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I am developing a kart racing game. In it, the players fight with each other while racing.

There were several ways I tried to add attack AI to the enemies and the player.

  1. When the user clicks on the attack function, it throws raycasts in the certain area; if enemy is found then the user gets presented with the weapon and auto attacks occurred.

Later I moved on from this code for two reasons, first very dirty and highly unoptimised and second it's only able to calculate limited distances (not for missile weapons which are long range); a new approach needed to be implemented.

  1. After thinking and researching I tried Physics.Overlap; this did solve my optimization problem with short range weapons but still the problem of long range persists.

  2. Thinking around more I came up with other ways to implement long range attack, i.e., by spawning one collider just a little behind the player and it will go foreword until a certain distance and if the enemy gets found it will inform the player and the weapon will be spawned and attacked.

Though that third approach looks good so far, the problem arises when the game gets high pace as the collider sometimes do not catch the other players or get too slow to catch the other players and result of that buggy attack look.

So I would like to know: is there any other way to implement long range attacks considering it is a kart racing game?

Any help will be appreciated

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    \$\begingroup\$ How many characters do you expect to have? If it's on the order of dozens or less, you could probably just iterate over every possible target character and check if they're in range, without feeling any performance hit, and without distractions from other physics objects in the scene. \$\endgroup\$ – DMGregory Jun 8 '15 at 22:27
  • \$\begingroup\$ It depends on level type from 4-12.You have point but isnt it will add over head ,suppose level has 8 characters,now each character, (enemy+player) iterating over each other so that would be 8*8 = 64 iterations per frame... \$\endgroup\$ – idurvesh Jun 8 '15 at 22:32
  • \$\begingroup\$ It's only 8x8 if everyone is attacking in the same frame. If you only do the check when a character tries to attack, and stagger AI attack attempts, the typical hit will be far less. Also consider that each character doing a large-radius sphere check may be more expensive than checking squared distance to a small number of other characters. If you have a system that tracks race position, you can even limit the checks to the first 2-3 racers ahead of the character. If that sounds reasonable I can expand this into an answer. \$\endgroup\$ – DMGregory Jun 8 '15 at 22:38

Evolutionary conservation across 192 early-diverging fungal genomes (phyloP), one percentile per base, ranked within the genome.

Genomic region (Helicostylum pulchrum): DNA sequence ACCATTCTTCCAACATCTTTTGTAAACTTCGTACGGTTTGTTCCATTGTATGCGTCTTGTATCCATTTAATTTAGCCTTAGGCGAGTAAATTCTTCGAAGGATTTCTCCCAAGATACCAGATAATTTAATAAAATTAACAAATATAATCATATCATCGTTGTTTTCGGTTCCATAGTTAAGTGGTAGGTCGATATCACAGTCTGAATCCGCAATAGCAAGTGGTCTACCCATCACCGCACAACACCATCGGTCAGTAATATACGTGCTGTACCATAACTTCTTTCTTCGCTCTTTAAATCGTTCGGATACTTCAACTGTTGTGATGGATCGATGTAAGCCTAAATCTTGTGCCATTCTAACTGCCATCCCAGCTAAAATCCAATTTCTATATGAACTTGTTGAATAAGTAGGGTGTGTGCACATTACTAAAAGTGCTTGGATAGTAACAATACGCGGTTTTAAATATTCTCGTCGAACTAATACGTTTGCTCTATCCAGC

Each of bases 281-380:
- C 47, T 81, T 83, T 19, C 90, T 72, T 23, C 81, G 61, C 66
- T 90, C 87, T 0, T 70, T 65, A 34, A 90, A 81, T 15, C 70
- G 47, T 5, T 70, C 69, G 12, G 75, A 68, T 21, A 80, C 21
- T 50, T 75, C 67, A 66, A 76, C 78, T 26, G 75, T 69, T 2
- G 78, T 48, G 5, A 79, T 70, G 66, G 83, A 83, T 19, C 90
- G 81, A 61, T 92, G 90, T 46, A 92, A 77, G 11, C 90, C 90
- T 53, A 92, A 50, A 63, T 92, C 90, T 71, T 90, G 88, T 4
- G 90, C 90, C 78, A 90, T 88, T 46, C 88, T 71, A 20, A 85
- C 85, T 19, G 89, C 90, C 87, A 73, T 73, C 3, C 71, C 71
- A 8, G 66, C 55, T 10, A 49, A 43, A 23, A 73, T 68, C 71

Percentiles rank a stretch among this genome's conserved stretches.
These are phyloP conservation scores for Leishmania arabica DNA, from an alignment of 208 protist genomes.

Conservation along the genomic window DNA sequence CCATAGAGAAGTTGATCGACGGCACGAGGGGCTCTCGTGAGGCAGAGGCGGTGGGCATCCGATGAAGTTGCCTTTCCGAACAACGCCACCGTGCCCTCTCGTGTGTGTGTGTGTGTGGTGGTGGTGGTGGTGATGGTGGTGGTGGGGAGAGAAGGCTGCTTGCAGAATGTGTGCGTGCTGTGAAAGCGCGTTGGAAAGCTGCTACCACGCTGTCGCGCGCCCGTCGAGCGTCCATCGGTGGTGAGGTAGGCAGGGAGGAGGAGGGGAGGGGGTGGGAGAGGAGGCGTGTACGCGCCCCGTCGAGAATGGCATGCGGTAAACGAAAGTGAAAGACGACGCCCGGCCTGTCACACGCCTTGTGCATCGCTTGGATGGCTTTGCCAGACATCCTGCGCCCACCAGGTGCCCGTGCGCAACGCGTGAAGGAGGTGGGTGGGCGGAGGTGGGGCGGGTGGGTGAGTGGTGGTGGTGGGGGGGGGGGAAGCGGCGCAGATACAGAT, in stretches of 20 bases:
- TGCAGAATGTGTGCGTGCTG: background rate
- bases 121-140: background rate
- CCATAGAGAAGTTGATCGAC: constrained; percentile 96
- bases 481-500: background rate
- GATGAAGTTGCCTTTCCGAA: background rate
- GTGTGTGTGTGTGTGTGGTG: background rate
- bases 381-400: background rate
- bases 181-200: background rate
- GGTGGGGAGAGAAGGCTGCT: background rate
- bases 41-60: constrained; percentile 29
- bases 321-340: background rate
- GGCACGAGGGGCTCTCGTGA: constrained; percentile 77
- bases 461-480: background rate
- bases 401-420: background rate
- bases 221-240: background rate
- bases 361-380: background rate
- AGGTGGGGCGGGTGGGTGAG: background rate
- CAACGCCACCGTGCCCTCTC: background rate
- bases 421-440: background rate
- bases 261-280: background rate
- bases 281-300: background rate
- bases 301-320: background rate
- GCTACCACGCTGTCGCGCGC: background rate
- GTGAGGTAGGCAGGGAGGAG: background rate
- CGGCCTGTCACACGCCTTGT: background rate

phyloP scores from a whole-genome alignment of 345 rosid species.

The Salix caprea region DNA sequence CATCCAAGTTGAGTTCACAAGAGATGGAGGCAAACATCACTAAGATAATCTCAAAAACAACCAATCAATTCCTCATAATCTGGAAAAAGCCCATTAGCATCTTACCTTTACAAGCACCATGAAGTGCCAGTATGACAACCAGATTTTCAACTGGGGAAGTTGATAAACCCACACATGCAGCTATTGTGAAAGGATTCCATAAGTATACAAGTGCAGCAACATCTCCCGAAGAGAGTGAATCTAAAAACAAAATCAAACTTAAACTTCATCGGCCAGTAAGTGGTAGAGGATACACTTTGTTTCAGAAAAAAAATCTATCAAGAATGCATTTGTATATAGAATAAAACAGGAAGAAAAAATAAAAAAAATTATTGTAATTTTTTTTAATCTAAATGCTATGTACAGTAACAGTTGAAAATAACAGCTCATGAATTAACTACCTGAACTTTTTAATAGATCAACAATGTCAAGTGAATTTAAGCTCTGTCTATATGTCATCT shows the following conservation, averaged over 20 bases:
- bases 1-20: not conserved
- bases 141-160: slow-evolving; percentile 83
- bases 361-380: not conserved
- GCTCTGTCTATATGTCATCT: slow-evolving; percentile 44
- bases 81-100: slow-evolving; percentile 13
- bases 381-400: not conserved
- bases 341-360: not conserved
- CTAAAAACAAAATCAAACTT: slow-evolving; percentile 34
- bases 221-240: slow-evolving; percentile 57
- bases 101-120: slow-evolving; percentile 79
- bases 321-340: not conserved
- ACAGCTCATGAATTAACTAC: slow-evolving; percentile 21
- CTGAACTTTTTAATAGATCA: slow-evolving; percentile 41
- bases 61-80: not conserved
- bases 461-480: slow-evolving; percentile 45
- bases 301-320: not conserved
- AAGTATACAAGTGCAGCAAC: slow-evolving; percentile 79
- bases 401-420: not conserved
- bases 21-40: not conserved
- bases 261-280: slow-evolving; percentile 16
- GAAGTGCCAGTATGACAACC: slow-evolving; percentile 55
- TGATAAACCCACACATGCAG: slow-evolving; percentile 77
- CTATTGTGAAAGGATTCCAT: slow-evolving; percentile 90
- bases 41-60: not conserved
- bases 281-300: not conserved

• \$\begingroup\$ thats very good points....sounds reasonable too,the only reason I was avoiding Distance calculation as I read its too slow.....coming to your points ,when user clicks attack button, let random value get pass to enemy after which enemy will perform its attck so it will feel natural too? m I on right path?.....Feel free to expand this into an answer with lil more spotlights...thanks \$\endgroup\$ – idurvesh Jun 8 '15 at 22:48
  • \$\begingroup\$ Distance calculation is basically sqrt((x1 - x2)^2 + (y1 - y2)^2). To a computer calculating that is practically nothing, especially compared to 2D (or 3D) collision detection. \$\endgroup\$ – Superdoggy Jun 8 '15 at 23:32
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As discussed in the comments above, you may be over-engineering this. If you have ~12 characters who could possibly be attack targets, iterating over all 12 and checking the distance (or squared distance if you want to be extra frugal and avoid a square root) should take a negligible amount of time. In typical situations you'll spend more time waiting to get the character's position vector from memory than it takes to do this check.

Just make sure you have a pre-populated list of racers, rather than calling a slow Find()-type routine every time. These methods search through every object in your scene, and get slower the more content you have. You'll probably want such a list for keeping track of rankings during the race anyway, so this shouldn't add any extra overhead.

Your other checks, like figuring out if the racer is in a direction you can shoot, and whether there are any occluding obstacles in the way, can then be run for only those racers who are within your maximum range.

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  • \$\begingroup\$ Thanks much for it,I have implemented similar way what you have suggested.Basically what I did is, While iterating over list of characters , I checked if other player's rank is -1 or +1 of current player's , if yes then performed distance and other attack functions.So I guess that concludes this question.Again thank you for helping in. \$\endgroup\$ – idurvesh Jun 9 '15 at 18:04

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